New Jersey has a huge crisis with its pension plan. “New Jersey’s pension fund has lost more than $23 billion this year, dropping to its lowest level since 2003 as a collapsing financial market battered its investments, a new state report shows…The latest losses — nearly $9 billion in October, and another $3 billion so far this month — mean the fund is now worth $57.8 billion, or less than half the $118 billion in benefits it is due to pay out over time.” New Jersey’s pension plan expects an 8.25% return in 2009 and one commentator bluntly said, “That simply is not going to happen.”

Indeed, pension problems are likely occurring in many states. New Jersey invested in the market. That’s great during upturns but not so good during downturns. How many other pension bombs are out there? I’m sure there are plenty.

It’s always better to confront your problems now than to wait until later. At least in Nevada they appear to be doing that. Here in California and in the swamplands of New Jersey the blinders remain on.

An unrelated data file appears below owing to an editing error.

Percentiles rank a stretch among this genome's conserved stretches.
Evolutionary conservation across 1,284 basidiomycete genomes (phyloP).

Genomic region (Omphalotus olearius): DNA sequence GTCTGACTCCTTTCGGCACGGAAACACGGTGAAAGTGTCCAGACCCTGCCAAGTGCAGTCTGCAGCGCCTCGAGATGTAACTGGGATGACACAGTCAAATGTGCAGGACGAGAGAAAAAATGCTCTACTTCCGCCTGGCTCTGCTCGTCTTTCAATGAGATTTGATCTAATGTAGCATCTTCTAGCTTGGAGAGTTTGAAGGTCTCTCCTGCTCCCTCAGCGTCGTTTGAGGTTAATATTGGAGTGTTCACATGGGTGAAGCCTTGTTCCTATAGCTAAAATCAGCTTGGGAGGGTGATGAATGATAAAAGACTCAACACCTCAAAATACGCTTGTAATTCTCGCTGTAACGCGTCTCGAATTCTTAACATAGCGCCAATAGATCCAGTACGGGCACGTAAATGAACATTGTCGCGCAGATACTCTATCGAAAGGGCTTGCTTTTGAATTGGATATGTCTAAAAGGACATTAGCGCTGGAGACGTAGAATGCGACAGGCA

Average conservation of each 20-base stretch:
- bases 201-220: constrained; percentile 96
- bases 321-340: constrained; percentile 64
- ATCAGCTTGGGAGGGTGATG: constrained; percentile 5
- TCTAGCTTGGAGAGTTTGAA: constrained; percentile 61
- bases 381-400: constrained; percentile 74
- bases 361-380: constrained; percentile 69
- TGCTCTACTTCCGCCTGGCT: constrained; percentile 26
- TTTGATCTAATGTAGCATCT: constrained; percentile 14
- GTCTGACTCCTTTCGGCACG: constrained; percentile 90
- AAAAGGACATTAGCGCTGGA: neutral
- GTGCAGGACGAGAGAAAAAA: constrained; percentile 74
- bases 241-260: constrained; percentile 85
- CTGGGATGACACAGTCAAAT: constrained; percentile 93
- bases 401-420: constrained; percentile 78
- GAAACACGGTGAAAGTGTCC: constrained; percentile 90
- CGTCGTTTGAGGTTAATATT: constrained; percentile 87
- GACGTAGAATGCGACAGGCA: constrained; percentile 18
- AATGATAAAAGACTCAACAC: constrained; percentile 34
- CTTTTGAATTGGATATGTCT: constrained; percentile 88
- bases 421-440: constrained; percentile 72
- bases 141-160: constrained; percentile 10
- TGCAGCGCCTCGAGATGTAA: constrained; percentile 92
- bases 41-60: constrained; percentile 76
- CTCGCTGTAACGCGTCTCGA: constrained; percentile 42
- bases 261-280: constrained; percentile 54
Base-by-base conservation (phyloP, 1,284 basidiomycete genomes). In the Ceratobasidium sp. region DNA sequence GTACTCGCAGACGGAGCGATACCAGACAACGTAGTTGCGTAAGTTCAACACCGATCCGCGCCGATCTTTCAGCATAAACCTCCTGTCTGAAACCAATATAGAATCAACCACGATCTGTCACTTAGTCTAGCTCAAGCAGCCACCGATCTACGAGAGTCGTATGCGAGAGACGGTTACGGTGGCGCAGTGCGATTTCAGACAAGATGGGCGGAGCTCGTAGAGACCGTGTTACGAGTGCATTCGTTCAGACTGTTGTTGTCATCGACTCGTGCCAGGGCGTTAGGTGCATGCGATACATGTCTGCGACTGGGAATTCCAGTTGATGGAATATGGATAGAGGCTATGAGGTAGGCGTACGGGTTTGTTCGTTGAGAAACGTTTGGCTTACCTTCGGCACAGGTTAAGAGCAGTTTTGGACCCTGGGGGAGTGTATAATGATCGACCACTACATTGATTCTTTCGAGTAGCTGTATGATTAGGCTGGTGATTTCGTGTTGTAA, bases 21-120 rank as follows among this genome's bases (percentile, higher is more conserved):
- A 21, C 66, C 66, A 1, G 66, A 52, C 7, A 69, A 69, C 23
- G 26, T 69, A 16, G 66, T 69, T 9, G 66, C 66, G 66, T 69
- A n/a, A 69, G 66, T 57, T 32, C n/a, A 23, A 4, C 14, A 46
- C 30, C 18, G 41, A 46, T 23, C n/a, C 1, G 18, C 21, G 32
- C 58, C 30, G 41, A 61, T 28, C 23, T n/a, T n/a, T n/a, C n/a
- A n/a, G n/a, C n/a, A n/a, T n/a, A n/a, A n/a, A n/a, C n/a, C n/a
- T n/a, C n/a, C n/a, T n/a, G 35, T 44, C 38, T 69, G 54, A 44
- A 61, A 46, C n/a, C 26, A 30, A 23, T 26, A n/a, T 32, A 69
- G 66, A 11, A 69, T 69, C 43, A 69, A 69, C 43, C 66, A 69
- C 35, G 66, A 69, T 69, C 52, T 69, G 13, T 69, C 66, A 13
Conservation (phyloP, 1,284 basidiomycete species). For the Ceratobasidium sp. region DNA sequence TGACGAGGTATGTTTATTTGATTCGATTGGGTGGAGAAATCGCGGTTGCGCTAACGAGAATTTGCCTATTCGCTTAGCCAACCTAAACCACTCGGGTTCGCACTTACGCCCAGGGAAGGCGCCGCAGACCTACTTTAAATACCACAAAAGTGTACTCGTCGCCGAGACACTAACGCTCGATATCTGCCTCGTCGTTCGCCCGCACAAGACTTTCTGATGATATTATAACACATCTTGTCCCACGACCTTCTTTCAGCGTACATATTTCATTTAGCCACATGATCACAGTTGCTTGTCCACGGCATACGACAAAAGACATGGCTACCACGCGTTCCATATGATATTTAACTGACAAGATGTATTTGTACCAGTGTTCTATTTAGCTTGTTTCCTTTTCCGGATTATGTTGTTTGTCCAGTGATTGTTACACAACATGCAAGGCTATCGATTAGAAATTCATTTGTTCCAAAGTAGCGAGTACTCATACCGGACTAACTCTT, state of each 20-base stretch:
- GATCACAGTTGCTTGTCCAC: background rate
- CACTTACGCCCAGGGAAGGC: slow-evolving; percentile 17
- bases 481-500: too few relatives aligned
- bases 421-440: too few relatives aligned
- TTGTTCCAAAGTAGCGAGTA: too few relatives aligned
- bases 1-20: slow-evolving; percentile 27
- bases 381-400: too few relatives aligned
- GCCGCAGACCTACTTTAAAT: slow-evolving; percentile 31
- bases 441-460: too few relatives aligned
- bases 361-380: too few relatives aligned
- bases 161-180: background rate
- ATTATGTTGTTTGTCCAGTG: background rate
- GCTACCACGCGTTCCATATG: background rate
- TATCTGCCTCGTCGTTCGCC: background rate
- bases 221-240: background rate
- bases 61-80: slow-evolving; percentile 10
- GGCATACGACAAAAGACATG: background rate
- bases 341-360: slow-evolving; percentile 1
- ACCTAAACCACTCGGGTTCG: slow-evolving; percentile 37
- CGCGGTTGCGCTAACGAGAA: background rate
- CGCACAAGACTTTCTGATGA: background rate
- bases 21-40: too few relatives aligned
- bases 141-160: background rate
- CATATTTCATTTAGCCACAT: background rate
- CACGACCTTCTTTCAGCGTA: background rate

Michigan Replaces Service Tax With Business Surcharge

Monday, December 3rd, 2007

Michigan is in a recession. In fact, it has been in a recession for several years. So what do you do to attract businesses in a down economy? Do you (a) lower taxes and cut government spending, (b) do nothing, or (c) raise taxes and continue to increase government spending?

Well, since I have a cynical outlook on how government works I wasn’t surprised with the outcome. Michigan raised taxes and continued to increase government spending (albeit at a reduced rate of increase). Michigan imposed a business services sales tax of 6% effective December 1st.

That tax met with universal scorn among Michigan business owners and residents, and Michigan’s legislature repealed it. Well, I should say they replaced it. Now Michigan has a 21.99% surcharge to Michigan’s business tax.

The surcharge is supposed to bring in $600 million this fiscal year and $750 million next year. It’s unlikely to generate that revenue. The natural reaction when a tax is imposed is to do whatever behavior you can to lessen the tax’s impact. And one obvious impact will be for businesses that can to shift tax-generating activity out of Michigan and into other states.